Ancho (Ahn-cho) Chile (Capsicum Annum) means Wide Chile Pepper. This chile ranges from 3 – 4 on a heat scale of 1 to 10. An Ancho is the dried form of a Poblano Pepper and often is mislabeled as a Pasilla or Mulato Pepper. Anchos have sweet fruity flavor with hints of cherry, prune, and fig. Anchos, combined with the Pasilla and Guajillo, form the Holy Trinity of chiles used to prepare the traditional mole sauces. Scoville heat units are 1,000 to 3,000.
Anchos are great in salsa, soups, enchilada and any sauce needing mild heat and chile flavor. Chopped, pureed or ground, they can be added directly to your recipes.
1 Tbsp lard or vegetable oil
1 ancho chile, wiped clean, stemmed, and seeded
1 1/2 tsp coarse salt
1/2 tsp freshly ground black pepper
2/3 cup water
1 cup masa harina
1/4 lb panela cheese, grated
2 Tbsp finely chopped fresh epazote or oregano
vegetable oil for frying
6 Tbsp grated Romano cheese
6 Tbsp minced red onion
Red salsa for dipping
Heat the lard in a small skillet over low heat. Saute the ancho for 1 to 2 minutes, until slightly softened. With a slotted spoon, transfer to a blender, along with 1 tsp of the salt, the pepper, and water. Puree until smooth.
In a large bowl, combine the masa with the chile puree. Knead to blend well. To test the consistency, flatten a small ball of dough between your palms. If the edges crack, add water, a tablespoon at a time, until a test piece does not crack. Set aside, covered, at room temperature, for 1 hour for the flavors to develop, or refrigerate up to a week.
Mix together the panel cheese, epazote, and the remaining 1/2 tsp salt for the filling.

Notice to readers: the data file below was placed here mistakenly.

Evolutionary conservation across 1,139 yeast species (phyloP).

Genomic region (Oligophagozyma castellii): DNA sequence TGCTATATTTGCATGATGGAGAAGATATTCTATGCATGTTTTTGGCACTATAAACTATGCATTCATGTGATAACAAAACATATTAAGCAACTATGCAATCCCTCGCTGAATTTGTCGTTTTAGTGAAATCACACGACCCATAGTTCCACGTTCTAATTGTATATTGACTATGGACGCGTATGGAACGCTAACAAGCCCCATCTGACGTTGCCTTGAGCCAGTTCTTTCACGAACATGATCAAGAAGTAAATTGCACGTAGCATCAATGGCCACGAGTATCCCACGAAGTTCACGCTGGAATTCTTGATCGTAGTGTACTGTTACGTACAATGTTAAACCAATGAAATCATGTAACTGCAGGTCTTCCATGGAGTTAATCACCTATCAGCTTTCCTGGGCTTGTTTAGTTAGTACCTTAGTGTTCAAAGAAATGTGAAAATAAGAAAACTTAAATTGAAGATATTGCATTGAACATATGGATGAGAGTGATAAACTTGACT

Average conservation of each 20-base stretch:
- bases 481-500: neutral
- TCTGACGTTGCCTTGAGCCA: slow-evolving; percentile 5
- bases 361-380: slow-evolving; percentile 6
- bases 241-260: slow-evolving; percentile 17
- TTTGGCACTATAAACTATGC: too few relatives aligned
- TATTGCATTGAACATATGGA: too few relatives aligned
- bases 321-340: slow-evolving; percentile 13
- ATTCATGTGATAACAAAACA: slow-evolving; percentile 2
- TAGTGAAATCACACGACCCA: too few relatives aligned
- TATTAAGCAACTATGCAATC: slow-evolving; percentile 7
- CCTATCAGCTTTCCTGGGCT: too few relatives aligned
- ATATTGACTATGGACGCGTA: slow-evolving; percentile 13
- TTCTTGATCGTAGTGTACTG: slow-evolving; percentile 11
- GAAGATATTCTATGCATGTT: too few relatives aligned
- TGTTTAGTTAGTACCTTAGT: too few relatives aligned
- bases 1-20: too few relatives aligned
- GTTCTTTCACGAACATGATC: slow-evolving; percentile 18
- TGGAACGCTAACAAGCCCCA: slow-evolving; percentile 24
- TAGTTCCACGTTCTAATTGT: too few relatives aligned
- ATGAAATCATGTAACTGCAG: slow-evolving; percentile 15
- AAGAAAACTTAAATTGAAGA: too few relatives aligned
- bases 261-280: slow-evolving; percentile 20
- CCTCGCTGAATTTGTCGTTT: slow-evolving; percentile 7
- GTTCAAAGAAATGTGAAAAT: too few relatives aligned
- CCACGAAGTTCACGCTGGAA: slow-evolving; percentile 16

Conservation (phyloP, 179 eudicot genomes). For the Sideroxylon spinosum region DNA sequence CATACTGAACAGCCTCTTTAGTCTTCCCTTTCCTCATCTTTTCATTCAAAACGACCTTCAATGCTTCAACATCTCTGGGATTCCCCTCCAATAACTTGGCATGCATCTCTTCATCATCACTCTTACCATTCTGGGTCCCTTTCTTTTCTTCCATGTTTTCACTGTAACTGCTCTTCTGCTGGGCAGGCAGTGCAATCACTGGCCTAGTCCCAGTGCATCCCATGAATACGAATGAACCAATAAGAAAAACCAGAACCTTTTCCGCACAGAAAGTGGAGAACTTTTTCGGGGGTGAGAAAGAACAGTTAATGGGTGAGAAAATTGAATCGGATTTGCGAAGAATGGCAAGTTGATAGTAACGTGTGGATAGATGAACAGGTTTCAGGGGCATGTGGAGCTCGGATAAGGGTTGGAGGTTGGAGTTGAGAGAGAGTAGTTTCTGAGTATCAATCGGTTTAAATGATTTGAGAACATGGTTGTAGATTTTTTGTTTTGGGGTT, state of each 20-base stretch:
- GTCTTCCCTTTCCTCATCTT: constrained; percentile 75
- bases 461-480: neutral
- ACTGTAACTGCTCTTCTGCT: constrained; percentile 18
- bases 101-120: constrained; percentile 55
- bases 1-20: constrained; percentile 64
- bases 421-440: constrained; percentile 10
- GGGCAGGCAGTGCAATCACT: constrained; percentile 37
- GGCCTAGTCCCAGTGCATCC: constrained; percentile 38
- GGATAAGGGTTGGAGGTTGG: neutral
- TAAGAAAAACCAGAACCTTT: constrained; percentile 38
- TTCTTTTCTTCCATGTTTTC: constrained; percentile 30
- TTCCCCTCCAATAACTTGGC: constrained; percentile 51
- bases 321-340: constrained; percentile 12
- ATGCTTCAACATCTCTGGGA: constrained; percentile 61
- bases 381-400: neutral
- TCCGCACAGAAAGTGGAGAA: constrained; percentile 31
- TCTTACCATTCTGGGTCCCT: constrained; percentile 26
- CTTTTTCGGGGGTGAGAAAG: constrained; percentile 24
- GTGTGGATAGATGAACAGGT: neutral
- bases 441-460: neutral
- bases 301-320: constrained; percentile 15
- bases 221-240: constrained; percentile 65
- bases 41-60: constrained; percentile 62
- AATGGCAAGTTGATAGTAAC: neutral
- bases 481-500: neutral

To stuff, break off tablespoons of the dough and roll between your palms to form small balls. Roll or press each between two sheets of plastic wrap into 4-inch round tortillas. Place 1 Tbsp of the cheese mix on one side of each tortilla. Fold the dough to enclose, then press the edges together to seal. Pat the stuffed tortilla between your palms to flatten evenly to about 1/4-inch thick.
Heat a large cast-iron skillet or griddle over medium heat and lightly coat the bottom with oil. Cook the huaraches 1 to 2 minutes per side, until golden all over. (Huaraches may be made in advance and set aside for the final frying.)
Add about 1 1/2 inches of vegetables oil to a large cast-iron skillet and heat until almost smoking. Fry the huaraches about 30 seconds per side, until lightly browned but not crisp. Drain briefly on paper towels.
Arrange the huaraches on a platter and sprinkle with the Romano cheese and red onion. Serve immediately, with red salsa for dipping. (Finished huaraches may be reheated in a hot oven for 3 to 4 minutes.)
Makes 12 huaraches. May be served topped with a fried egg as a breakfast dish.
From Cooking With Two Hot Tamales, by Milliken and Feniger.